In Cameron’s Britain, the increasing exposure and questioning of police methods, including lying, is further undermining trust in the state. This has been re-enforced by “Plebgate”, a claimed police frame-up of a Cabinet member, even though it may turn out to be ham-fisted attempt to use “normal” fabrication methods to block government changes to the police conditions, rather than to secure a conviction.
Of course, if one believes for a minute Cameron’s fantasy approach to the bugging of Merkel then the implications are far-reaching. If the US and British governments’ only target is fighting terrorism then the implication of bugging Merkel’s mobile is that her government is running terrorist operations or maybe they think she is building a Fourth Reich!
However the reality is that one of the aspects Snowden has exposed is the rivalry between nation states, which is why the US bugged Merkel and other foreign leaders. The Republican Chair of the US House of Representatives intelligence committee was quite open, telling CNN that the US should try to protect its interests “at home and abroad”, while adding that “sometimes our friends have relationships with our adversaries”. This is the reason why, as the Wall Street Journal has reported, that the bugging of some of the 35 foreign leaders the NSA targeted is still continuing today.
There has been a fundamental shift in the world situation over the last two decades. To a certain extent, the post-1945 division of the world into competing capitalist and non-capitalist sectors provided the glue which held most of the major capitalist powers together. They then felt threatened that a rival system existed and thereby showed that capitalism was not the “only show in town”. This was despite the fact that, notwithstanding their formal names, these countries were not socialist as they were run by totalitarian elites. However these states’ economies were not capitalist, and their problems were not the ones of capitalist booms and slumps. But, as we have pointed out before, the collapse of these regimes removed a rival system to capitalism. The restoration of capitalism in the former Soviet Union and eastern Europe, along with the tremendous growth of the capitalist economy in China, removed a common threat to the capitalist powers and allowed a freer rein to national rivalries between them.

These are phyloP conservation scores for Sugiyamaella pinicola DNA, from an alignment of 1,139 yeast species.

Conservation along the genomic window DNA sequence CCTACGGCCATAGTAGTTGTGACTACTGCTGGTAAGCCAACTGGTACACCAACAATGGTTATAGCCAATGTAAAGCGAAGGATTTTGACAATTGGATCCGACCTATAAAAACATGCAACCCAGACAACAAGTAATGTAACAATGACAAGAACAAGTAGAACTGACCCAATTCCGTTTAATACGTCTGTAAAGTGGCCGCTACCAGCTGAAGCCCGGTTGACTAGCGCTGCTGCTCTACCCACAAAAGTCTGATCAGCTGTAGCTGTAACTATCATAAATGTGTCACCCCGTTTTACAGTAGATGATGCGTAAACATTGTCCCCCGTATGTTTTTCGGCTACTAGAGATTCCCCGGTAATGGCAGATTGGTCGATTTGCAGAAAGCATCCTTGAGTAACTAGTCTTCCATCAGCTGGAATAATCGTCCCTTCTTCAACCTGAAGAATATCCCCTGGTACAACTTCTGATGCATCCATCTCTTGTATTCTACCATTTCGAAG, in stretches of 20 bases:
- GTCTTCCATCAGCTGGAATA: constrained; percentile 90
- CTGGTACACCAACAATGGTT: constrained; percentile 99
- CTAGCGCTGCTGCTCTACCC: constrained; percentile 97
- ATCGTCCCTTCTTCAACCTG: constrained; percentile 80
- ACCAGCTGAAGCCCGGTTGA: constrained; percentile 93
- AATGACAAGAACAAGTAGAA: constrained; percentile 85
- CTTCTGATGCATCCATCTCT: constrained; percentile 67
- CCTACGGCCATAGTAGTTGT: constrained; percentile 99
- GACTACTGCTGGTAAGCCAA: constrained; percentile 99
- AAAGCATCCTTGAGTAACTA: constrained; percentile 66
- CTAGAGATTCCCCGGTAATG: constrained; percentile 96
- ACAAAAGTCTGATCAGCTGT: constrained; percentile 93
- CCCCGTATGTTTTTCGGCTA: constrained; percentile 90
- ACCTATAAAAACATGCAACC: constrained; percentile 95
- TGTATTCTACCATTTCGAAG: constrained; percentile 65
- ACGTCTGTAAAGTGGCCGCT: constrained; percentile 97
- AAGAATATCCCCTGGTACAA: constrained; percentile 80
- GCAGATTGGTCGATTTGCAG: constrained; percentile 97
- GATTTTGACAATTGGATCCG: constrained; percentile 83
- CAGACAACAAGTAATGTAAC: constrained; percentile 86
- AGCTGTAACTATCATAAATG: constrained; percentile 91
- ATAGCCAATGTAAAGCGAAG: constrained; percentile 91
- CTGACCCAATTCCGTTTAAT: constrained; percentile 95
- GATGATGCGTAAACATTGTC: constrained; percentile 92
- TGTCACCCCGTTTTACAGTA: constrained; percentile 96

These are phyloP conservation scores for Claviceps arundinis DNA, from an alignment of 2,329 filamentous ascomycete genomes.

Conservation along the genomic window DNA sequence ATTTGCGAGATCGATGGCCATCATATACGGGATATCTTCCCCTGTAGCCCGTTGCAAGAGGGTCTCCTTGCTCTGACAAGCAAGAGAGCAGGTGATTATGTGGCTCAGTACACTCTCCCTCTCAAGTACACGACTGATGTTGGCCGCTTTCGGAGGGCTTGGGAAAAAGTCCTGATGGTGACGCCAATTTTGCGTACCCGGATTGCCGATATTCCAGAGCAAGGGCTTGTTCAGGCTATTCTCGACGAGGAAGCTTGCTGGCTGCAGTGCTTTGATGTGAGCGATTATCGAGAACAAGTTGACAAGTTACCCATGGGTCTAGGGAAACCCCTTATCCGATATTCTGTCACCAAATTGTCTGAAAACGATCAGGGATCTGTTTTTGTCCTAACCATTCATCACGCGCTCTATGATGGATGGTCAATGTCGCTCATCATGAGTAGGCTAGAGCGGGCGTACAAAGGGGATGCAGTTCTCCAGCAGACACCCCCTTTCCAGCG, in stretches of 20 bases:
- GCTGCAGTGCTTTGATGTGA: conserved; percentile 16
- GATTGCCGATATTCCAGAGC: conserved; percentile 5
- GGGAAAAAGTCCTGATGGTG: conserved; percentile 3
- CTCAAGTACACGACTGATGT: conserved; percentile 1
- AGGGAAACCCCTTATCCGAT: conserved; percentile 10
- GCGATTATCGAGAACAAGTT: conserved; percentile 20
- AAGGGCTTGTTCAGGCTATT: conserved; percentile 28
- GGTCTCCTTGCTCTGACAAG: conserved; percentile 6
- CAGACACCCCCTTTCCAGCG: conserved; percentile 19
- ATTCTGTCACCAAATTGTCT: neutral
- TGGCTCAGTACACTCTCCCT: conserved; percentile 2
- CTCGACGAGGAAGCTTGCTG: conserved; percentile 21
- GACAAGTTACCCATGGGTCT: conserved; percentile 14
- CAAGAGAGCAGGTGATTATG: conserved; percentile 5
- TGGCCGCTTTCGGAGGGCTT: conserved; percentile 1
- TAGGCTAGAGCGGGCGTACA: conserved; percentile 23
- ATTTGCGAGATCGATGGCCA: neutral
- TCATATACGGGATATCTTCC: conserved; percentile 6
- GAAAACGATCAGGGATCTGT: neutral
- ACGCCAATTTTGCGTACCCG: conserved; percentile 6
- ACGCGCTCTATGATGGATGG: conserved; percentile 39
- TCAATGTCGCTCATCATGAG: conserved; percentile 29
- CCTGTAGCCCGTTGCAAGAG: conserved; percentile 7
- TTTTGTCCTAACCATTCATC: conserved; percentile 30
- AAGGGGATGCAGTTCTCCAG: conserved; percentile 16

While the new extent of globalisation, the integration of production and markets around the world have held back international relations dramatically worsening during these first years since the world economic crisis erupted in 2007/8, the rivalries between the competing powers have not gone away. It is not accidental that aspects of the US bugging campaign is seen by other countries as part of an attempt to get a stronger hand in trade negotiations. But it is certain that other countries do the same as they attempt to steal an advantage over one another.
Many in countries like France and Spain, has been shocked by stories of tens of millions of phone calls, texts and emails being checked by the NSA just in one month. But the complaints of their governments are hypocritical as their own security services are no better. They have had their own security scandals.
In Germany there are the open questions as to why the security services were unable to track down or stop the NSU underground Nazi grouping that carried out 10 murders after 2000 and why security files relating to the NSU were destroyed.
French governments have particularly been prepared to intervene brutally to defend their interests, something that has been frequently seen in francophone Africa, but also wider afield. In 1985, during the rule of the so-called “socialist” president Mitterrand, the French foreign intelligence service attempted to prevent any interference with a planned nuclear weapons test by bombing the flagship of the Greenpeace fleet, the Rainbow Warrior, with the loss of one life, while it was moored in the port of Auckland, New Zealand.
State machine cannot indefinitely hold back people rising: … //